The legalization of marijuana in many areas is creating some trouble for workers’ compensation. There are questions about whether the program will pay for the treatment with medical marijuana or if they will cover claims when an employee tests positive for marijuana legally consumed.
The situation can be quite complicated. Business Insurance explains there is a struggle within the system to figure out how to handle marijuana in these changing times.
One way some states are approaching the issue is to create new laws. For example, in Alabama, the legislature made workers’ compensation insurers not liable to reimburse for medical marijuana. However, other states, such as New Jersey, are going the other way and making insurers cover medical prescriptions for the drug.
Positive tests for marijuana are a slightly different situation. Many states continue to hold a positive test as a way for insurers to deny claims. Some even have laws, but there is a movement to allow an exception when a person has a medical marijuana prescription. Even states where recreational marijuana is legal may still not allow a positive test for a workers’ compensation case.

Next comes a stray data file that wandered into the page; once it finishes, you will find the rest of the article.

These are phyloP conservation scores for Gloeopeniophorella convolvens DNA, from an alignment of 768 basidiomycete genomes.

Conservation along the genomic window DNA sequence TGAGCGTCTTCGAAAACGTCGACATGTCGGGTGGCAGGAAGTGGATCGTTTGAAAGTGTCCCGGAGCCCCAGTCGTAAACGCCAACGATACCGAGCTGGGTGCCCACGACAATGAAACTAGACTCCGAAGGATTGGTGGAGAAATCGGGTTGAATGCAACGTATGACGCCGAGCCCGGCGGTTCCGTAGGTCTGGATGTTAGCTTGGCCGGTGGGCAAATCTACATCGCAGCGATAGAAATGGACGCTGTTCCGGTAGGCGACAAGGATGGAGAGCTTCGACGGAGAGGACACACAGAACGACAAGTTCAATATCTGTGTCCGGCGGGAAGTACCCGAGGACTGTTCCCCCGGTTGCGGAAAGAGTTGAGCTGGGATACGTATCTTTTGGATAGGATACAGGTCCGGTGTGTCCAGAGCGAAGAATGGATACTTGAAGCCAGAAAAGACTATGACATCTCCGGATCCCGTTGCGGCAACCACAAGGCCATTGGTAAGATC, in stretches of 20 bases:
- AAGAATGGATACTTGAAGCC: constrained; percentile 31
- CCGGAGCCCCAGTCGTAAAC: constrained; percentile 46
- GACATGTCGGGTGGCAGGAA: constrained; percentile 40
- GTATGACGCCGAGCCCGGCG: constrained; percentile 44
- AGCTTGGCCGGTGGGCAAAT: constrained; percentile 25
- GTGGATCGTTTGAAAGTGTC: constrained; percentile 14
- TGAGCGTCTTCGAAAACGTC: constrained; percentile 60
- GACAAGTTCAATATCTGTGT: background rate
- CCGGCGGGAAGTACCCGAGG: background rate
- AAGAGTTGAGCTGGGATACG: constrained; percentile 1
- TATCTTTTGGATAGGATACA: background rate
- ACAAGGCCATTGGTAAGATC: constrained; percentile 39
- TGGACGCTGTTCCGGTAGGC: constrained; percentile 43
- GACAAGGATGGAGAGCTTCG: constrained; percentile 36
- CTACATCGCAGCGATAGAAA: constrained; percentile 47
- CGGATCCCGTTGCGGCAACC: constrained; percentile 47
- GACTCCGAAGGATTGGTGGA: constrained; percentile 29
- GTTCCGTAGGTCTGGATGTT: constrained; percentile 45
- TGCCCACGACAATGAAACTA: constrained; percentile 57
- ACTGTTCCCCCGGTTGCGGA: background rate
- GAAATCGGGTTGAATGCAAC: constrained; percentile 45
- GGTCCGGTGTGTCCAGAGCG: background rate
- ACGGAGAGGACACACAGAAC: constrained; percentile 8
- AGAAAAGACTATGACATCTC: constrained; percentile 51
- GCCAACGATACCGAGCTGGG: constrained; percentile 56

Part of the reason why it is so confusing as to how to handle marijuana under workers’ compensation is that the drug remains illegal for all uses at the federal level. States have to make rulings in contradiction to federal law, which can create questionable situations for insurers.
Another issue is regardless of the reason for use, using marijuana with high THC levels will alter a person’s ability to safely do his or her work. It is comparable to alcohol. While alcohol is legal, if you test positive for it after a work accident, workers’ compensation is not going to approve your claim.